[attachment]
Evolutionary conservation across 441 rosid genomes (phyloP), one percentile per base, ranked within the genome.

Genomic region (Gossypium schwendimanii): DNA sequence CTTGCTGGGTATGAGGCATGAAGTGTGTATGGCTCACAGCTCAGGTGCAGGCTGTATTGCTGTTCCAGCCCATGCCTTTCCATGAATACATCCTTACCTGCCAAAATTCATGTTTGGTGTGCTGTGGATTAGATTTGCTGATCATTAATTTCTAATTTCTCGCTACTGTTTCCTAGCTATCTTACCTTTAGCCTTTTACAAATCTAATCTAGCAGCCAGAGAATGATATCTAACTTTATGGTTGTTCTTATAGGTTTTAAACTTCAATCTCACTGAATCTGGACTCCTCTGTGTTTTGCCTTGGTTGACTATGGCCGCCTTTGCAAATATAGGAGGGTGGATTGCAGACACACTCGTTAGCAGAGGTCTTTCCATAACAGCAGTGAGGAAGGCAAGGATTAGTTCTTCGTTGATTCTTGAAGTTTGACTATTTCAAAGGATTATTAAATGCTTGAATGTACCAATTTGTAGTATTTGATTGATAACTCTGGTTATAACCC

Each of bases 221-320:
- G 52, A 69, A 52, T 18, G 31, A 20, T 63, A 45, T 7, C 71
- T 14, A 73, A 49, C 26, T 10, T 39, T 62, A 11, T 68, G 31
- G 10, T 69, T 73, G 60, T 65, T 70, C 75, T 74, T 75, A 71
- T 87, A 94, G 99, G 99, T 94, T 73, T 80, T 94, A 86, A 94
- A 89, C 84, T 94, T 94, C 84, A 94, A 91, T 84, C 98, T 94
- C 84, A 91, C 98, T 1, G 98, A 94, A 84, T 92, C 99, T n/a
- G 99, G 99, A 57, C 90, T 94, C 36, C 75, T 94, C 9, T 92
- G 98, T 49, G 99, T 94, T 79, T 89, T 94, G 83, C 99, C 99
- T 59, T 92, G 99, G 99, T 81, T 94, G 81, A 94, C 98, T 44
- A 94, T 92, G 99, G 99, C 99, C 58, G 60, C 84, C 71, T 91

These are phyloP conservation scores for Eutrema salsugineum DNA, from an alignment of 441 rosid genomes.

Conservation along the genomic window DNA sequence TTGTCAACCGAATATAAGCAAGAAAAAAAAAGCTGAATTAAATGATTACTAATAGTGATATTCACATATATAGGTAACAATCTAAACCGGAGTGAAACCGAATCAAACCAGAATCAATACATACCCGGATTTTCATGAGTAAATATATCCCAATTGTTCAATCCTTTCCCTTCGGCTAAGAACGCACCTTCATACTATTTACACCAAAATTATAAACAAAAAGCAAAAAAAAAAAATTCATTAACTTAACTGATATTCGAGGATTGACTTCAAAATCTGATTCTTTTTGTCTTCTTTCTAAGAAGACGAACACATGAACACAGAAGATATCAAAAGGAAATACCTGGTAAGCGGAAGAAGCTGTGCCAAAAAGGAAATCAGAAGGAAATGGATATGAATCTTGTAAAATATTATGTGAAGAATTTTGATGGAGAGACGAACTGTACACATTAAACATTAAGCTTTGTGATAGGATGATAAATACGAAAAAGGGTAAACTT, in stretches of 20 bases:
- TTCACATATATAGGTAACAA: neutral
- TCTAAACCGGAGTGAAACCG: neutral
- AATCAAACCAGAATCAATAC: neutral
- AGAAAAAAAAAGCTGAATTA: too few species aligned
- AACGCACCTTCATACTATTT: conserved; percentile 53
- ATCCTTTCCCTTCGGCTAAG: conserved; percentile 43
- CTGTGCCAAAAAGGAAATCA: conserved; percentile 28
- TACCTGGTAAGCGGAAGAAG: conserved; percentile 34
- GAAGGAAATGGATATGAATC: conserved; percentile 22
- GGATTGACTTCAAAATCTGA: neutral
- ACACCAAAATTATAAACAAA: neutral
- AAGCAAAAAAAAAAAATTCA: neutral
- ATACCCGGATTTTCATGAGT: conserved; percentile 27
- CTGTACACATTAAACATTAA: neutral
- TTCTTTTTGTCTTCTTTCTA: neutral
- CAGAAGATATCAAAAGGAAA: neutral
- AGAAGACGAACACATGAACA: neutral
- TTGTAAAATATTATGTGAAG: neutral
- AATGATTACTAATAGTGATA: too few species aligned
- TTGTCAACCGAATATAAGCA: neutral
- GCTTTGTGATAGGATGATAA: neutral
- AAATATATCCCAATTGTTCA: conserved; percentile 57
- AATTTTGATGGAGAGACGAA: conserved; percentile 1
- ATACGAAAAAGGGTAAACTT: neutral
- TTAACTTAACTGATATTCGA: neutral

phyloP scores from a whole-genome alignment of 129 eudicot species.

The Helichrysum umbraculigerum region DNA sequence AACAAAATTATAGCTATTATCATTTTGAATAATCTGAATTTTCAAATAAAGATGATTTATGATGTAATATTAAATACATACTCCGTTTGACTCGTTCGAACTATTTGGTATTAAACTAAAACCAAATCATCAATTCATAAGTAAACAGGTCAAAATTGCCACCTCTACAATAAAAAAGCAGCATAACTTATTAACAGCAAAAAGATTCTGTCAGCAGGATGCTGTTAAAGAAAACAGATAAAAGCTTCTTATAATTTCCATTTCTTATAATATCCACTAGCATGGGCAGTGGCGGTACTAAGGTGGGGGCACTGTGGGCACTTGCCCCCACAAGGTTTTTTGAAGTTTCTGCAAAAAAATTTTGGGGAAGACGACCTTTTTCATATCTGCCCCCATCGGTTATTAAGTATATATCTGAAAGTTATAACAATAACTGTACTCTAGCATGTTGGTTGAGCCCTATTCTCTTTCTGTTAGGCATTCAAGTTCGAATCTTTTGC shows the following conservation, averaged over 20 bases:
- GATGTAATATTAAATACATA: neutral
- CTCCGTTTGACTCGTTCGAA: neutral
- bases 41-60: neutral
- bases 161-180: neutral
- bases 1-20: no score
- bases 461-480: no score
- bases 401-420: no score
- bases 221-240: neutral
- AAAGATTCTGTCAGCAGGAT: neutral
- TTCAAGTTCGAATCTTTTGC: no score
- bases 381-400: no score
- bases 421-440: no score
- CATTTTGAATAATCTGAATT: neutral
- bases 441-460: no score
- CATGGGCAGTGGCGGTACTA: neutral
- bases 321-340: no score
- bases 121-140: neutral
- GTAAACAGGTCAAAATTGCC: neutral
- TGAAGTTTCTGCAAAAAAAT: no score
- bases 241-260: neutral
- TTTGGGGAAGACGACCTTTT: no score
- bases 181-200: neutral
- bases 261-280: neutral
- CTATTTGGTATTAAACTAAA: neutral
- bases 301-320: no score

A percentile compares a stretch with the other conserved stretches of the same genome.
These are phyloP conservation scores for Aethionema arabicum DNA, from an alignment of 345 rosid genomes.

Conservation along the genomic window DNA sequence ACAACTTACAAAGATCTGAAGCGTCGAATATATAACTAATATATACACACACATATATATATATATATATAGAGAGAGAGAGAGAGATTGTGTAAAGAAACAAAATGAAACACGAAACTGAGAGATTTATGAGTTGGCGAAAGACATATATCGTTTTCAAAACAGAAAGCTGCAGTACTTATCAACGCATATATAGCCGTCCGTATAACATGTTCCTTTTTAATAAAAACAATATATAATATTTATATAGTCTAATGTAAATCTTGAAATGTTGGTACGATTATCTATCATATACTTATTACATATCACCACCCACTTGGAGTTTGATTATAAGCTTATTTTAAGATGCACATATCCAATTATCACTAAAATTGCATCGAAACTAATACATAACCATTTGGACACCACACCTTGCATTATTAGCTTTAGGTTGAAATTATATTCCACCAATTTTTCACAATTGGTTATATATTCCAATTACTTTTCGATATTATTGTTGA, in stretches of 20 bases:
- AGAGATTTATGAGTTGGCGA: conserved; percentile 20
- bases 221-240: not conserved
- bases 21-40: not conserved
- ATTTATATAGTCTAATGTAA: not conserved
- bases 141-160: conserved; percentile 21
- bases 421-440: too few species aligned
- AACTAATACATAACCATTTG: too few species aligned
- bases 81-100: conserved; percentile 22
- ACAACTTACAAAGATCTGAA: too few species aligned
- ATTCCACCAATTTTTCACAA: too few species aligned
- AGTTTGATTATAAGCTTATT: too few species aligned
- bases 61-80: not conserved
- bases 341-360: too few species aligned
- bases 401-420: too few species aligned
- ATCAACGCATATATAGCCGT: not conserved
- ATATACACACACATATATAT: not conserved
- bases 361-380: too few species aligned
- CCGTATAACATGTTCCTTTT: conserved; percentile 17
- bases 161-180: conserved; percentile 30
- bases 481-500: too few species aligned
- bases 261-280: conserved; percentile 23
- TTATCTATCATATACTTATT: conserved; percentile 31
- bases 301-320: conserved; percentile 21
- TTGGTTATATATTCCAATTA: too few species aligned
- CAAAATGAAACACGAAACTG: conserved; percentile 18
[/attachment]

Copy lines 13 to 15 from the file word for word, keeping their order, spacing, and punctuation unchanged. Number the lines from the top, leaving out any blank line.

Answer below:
- A 94, T 92, G 99, G 99, C 99, C 58, G 60, C 84, C 71, T 91

These are phyloP conservation scores for Eutrema salsugineum DNA, from an alignment of 441 rosid genomes.

Conservation along the genomic window DNA sequence TTGTCAACCGAATATAAGCAAGAAAAAAAAAGCTGAATTAAATGATTACTAATAGTGATATTCACATATATAGGTAACAATCTAAACCGGAGTGAAACCGAATCAAACCAGAATCAATACATACCCGGATTTTCATGAGTAAATATATCCCAATTGTTCAATCCTTTCCCTTCGGCTAAGAACGCACCTTCATACTATTTACACCAAAATTATAAACAAAAAGCAAAAAAAAAAAATTCATTAACTTAACTGATATTCGAGGATTGACTTCAAAATCTGATTCTTTTTGTCTTCTTTCTAAGAAGACGAACACATGAACACAGAAGATATCAAAAGGAAATACCTGGTAAGCGGAAGAAGCTGTGCCAAAAAGGAAATCAGAAGGAAATGGATATGAATCTTGTAAAATATTATGTGAAGAATTTTGATGGAGAGACGAACTGTACACATTAAACATTAAGCTTTGTGATAGGATGATAAATACGAAAAAGGGTAAACTT, in stretches of 20 bases: